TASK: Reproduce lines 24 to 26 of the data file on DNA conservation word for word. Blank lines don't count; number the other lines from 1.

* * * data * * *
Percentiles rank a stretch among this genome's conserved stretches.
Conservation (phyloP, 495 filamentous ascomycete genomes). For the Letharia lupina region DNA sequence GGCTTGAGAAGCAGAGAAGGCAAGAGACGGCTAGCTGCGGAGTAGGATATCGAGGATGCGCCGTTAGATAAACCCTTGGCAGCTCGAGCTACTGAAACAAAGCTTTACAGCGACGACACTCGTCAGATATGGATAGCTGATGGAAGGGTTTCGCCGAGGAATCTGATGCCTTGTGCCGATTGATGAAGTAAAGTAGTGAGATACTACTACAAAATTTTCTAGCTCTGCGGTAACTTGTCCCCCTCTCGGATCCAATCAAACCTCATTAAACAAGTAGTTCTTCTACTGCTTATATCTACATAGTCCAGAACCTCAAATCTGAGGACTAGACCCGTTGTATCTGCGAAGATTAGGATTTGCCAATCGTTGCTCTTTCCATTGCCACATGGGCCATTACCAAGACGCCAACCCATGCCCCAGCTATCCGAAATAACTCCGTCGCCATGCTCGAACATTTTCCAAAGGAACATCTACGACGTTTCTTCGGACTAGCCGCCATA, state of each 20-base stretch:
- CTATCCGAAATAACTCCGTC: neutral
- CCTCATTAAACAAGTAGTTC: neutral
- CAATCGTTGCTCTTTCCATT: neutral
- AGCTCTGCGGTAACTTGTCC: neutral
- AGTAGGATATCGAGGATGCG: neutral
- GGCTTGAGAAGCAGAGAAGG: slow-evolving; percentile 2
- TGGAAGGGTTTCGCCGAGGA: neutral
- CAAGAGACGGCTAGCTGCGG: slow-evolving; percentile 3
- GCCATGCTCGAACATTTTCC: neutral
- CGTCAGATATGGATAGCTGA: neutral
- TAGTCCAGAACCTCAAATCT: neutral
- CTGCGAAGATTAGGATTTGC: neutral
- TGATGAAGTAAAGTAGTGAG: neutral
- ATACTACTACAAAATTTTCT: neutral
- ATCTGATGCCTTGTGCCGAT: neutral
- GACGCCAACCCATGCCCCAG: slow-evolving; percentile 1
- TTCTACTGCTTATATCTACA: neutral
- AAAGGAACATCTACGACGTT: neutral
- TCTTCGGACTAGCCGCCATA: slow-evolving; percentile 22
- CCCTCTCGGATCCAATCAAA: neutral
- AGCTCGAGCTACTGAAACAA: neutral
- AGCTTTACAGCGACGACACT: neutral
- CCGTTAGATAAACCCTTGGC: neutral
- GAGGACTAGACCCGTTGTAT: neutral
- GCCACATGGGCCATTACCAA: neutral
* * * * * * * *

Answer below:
- AGCTTTACAGCGACGACACT: neutral
- CCGTTAGATAAACCCTTGGC: neutral
- GAGGACTAGACCCGTTGTAT: neutral